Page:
Street Sense Prepping for Second Leg on Triple Crown Trail

LOUISVILLE, Ky. (AP) - Street Sense got a big leg up on the Triple Crown path with a win in the Kentucky Derby.

Hard Spun, some new rivals and a few holdovers would love to toss a giant roadblock in Street Sense's run at racing immortality with a victory in the Preakness in two weeks.

"I'm sure going to try and keep that from happening," Hard Spun trainer Larry Jones said on Sunday. "If he wins the Triple Crown, I'm going to try and make him earn it."

It's been 29 years since Affirmed swept the Derby, Preakness and Belmont. Four other horses in the past six years have won the first two legs only to lose the 1½-mile Belmont, most recently Smarty Jones in 2004.

Not that 65-year-old trainer Street Sense Carl Nafzger is thinking that far ahead quite yet. Perhaps hiding the winner's garland of red roses on Sunday was one of Nafzger's ways to hush all the immediate Triple Crown talk. Want to talk Preakness with him? Wait 'til next week.

"Make an appointment," he said.

Street Sense will be in Baltimore on May 19 for the second leg of the Triple Crown. Six times in the last 10 years the Derby winner has gone on to win the Preakness, setting up a Triple try.

While not nearly as dominating as Barbaro's 6½-length romp a year ago, Street Sense was every bit as spectacular. Street Sense roared back from next-to-last in his electrifying dash, picking off the other 19 rivals and winning the Derby by 2¼ lengths.

"Any time you win the Kentucky Derby, damn he's great," Nafzger said.

Derby second-place finisher Hard Spun, who looked like a winner before jockey Calvin Borel guided Street Sense past him in the final furlong, will be back for another shot.

"He's awesome," Jones said of Street Sense. "But he's more awesome at Churchill then anywhere I've seen him."

Maybe, but Street Sense hasn't exactly been a slouch on other tracks: the dark bay colt has finished in the money in all eight of his career races.

"He don't throw clunkers, but he mistakes like he did in the Bluegrass," Nafzger said.

Street Sense was overthrown at the wire by Dominican at the Blue Grass Stakes for one of the few blips in his racing career. Otherwise, Borel guided Street Sense to a record 10-length win in the Breeders' Cup Juvenile and another victory this spring in the Tampa Bay Derby.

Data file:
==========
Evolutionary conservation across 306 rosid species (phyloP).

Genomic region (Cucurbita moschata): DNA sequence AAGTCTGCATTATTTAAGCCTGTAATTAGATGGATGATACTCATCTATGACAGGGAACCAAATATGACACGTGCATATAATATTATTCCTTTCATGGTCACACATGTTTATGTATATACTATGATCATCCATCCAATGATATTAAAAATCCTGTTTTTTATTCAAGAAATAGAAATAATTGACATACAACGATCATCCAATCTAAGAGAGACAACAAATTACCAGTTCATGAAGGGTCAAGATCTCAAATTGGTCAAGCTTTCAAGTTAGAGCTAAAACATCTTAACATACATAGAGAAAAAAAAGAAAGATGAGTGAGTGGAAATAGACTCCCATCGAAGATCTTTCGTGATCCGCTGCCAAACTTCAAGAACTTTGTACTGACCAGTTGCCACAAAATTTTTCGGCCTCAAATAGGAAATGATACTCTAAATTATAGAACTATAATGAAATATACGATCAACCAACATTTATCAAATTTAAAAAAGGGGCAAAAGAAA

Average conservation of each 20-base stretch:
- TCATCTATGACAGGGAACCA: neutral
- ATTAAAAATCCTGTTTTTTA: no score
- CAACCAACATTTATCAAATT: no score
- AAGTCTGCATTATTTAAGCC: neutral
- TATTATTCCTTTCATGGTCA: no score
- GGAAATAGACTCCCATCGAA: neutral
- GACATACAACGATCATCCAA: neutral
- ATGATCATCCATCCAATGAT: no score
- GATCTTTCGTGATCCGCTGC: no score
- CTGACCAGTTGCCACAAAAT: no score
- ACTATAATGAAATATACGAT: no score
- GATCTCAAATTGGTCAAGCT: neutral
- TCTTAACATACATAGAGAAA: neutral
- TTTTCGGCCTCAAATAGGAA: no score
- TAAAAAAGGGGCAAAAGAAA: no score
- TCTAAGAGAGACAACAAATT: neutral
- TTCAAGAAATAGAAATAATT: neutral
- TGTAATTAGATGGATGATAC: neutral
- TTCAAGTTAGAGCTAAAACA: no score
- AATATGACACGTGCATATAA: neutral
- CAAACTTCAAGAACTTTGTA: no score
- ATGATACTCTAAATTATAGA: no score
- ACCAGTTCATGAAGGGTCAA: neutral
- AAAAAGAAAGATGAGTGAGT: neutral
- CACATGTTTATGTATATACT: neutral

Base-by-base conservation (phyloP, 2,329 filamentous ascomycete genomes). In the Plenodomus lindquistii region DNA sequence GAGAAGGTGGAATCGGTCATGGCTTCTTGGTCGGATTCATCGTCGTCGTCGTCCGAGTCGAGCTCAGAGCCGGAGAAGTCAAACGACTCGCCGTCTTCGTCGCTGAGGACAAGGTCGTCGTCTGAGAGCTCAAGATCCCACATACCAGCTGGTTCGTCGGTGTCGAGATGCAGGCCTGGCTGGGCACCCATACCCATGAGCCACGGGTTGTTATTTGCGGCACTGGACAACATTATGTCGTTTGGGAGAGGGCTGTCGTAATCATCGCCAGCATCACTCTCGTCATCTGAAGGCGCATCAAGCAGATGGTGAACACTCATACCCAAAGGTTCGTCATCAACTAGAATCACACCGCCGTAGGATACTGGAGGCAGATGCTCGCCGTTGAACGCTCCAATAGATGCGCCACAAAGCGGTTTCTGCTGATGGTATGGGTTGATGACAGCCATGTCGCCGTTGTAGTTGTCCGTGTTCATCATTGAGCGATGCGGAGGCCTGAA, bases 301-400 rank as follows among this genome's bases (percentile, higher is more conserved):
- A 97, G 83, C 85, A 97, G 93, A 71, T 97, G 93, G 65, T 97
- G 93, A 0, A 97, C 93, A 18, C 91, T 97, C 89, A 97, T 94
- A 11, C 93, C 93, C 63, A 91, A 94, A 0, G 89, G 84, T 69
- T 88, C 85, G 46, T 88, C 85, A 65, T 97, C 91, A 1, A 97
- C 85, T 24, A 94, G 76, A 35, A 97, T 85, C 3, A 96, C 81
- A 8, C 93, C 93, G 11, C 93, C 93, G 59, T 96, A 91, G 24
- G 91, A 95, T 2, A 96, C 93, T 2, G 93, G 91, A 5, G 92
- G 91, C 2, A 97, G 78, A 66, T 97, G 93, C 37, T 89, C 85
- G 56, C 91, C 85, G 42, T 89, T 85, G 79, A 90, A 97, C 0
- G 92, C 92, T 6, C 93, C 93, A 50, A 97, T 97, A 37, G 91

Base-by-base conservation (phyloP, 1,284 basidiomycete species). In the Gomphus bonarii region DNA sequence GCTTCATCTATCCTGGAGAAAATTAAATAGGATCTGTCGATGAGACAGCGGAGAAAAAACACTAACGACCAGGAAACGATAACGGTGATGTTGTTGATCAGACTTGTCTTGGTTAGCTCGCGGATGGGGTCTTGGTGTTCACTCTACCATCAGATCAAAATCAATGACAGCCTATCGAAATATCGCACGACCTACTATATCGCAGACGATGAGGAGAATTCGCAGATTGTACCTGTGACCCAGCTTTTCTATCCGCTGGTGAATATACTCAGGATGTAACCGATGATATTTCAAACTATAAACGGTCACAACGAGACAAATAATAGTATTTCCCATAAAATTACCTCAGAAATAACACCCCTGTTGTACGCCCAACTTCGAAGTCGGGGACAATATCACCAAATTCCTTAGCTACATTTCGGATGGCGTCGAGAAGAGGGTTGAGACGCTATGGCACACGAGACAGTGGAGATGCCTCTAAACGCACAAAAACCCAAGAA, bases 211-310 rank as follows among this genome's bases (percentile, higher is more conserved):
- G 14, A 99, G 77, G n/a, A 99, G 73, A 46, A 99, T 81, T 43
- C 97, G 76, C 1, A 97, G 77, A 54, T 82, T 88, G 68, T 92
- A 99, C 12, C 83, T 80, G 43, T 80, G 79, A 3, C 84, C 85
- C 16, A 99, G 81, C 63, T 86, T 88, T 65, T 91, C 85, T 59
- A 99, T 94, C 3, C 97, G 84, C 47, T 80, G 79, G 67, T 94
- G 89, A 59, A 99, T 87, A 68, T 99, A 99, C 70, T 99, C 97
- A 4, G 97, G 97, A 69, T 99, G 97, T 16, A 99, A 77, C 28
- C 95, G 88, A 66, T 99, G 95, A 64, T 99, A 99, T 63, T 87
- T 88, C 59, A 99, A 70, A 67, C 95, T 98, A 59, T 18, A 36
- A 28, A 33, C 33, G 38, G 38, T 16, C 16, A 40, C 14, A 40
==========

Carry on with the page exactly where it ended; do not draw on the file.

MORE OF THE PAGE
Then on Saturday, Borel did everything he needed to do for a win.

Borel moved Street Sense to the outside about a quarter of a mile from the finish and that's when they really got going. The caught race-leader Hard Spun in the final eighth of a mile and gave owner Jim Tafel and his family the Derby they waited nearly a quarter century to win.

"You've got to remember, Cal Borel has a great clock in his head," Nafzger said. "Don't worry about Calvin."

Street Sense will stay at Churchill Downs and train on his home track leading to the Preakness. Nafzger plans to bring the colt to Pimlico three days before the race.

Nafzger has previously saddled two Preakness starters, including second-place Unbridled in 1990. That colt gave Nafzger his first Derby victory.

Hard Spun, who will return to his Delaware Park home Monday, will challenge Street Sense in the 1 3-16-mile Preakness. Other possible holdovers from the Derby are third-place Curlin, fifth-place Sedgefield and Teuflesberg, who finished 17th.

"My horse didn't give it up," Jones said. "He just got outrun. With the trip Calvin ran, he's going to go out and outrun everybody like that."

A majority of the 20 Derby horses will skip the Preakness, including trainer Todd Pletcher's record-tying five starters. But Pletcher will have a presence in Baltimore with King of the Roxy, second in the Santa Anita Derby.

The Preakness field is limited to 14 starters, and other likely new challengers will be: Xchanger, whose owner made a late decision to skip the Derby; Lexington Stakes winner Slew's Tizzy; Chelokee, trained by Michael Matz; C P West; and either Derby Trial winner Flying First Class or Starbase, both trained by D. Wayne Lukas.

A year ago, Bernardini skipped the Derby and won the Preakness, a victory overshadowed by the breakdown of Barbaro.